organisations to be accepted overseas. The same set of requirements for claiming equivalence apply
    here. That is, a NATA-endorsed report or certificate issued in accordance with the client or regulator
    prescribed method can be claimed to be the equivalent of that issued by an organisation accredited by
    one of NATA’s MRA partners.

•   Acceptance of reports and certificates under the MRA

    The claim of equivalence of reports and certificates is widely accepted by regulators in Australia and
    overseas, but ultimately it is the regulator or client that decides on acceptance of reports and
    certificates. NATA and its MRA partners cannot demand acceptance of the reports and certificates but
    all are willing to support claims of equivalence, where all the conditions for claiming that equivalence
    have clearly been met, and to further explain the MRA system to facilitate their acceptance.

•   Ensuring a thorough understanding of a regulator or client’s needs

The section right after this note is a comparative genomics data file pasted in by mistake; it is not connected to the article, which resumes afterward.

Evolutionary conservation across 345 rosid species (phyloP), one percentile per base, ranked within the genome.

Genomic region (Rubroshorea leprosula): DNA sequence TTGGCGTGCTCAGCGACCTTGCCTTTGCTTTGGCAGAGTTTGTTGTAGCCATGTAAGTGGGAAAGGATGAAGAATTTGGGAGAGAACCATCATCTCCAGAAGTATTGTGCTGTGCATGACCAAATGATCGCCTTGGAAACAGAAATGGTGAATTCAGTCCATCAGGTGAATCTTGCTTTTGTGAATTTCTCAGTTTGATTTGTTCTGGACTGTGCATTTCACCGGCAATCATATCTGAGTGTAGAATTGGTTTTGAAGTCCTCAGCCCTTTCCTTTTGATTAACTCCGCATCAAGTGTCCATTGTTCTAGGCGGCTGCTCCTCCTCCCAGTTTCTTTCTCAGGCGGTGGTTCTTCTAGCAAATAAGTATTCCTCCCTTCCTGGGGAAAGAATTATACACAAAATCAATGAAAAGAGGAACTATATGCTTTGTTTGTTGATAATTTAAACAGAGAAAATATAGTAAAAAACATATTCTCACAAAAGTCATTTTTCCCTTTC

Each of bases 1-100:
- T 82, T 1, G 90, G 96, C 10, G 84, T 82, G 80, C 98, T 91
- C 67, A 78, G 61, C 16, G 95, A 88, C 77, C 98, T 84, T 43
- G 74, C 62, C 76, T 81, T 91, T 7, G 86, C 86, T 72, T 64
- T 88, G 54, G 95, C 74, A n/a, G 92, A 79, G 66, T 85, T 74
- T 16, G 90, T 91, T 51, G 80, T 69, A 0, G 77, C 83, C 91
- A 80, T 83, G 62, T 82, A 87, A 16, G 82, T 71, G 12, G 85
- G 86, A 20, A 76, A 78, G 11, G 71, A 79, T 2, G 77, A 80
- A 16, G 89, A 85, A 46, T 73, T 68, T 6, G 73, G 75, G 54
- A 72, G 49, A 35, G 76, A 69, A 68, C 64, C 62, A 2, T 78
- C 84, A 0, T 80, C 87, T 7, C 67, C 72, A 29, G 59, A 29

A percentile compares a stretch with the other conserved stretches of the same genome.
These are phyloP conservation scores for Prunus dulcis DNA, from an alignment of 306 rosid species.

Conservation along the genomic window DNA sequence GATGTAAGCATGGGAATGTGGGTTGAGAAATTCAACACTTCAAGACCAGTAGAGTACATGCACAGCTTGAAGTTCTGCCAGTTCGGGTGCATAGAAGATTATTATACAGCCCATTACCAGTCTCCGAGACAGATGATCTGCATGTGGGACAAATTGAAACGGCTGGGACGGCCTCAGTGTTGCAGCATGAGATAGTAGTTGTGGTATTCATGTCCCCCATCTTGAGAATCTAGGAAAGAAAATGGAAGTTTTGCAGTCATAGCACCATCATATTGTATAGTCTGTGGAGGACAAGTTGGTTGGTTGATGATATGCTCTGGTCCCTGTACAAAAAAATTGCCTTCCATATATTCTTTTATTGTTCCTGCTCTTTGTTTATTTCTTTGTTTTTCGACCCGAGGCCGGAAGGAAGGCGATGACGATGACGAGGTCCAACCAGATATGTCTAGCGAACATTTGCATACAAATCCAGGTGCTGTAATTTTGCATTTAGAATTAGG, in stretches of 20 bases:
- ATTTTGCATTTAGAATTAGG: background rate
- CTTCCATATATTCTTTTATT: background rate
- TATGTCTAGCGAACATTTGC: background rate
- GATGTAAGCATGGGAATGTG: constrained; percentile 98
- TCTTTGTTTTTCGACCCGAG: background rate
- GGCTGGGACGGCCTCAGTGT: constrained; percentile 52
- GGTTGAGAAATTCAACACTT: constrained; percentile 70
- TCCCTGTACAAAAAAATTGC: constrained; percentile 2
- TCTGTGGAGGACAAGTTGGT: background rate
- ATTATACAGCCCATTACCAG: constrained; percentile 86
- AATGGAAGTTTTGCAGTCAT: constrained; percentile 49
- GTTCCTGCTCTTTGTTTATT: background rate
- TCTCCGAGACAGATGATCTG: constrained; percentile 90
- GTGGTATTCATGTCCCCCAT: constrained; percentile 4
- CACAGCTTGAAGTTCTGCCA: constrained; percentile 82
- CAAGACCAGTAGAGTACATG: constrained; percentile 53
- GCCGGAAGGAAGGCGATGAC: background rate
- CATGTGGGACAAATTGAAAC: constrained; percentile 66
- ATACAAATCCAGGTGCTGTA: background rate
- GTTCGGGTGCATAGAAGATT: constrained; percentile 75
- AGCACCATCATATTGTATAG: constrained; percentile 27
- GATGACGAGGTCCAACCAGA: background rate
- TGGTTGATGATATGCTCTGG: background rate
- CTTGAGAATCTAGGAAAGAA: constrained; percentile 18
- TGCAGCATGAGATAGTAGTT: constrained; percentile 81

To meet any Australian or overseas client-driven or regulatory requirements, organisations are urged to
    pay particular attention to the test, calibration or inspection procedure prescribed by the Australian or
    overseas regulator or client. Unless these are understood and the organisation is accredited for the
    specified activity, the full benefits of the MRA cannot be utilised.

•   Equivalence of test and measurement procedures

    The APLAC and ILAC MRAs relate to the equivalence of endorsed reports and certificates. The MRAs
    enable the recipient of an endorsed report or certificate to have equal confidence in the competence of
    the foreign accredited laboratory, inspection body or reference material producer.

    The APLAC and ILAC MRAs do not relate to the equivalence of test and measurement procedures. Any
    decision on the acceptance of equivalence of test and measurement procedures is the responsibility of
    the client, regulator or other end-user of the reports or certificates. For this reason it is critical that it is
    clearly established exactly what procedure a client or other end-user requires.

2. The ILAC Laboratory Combined MRA Mark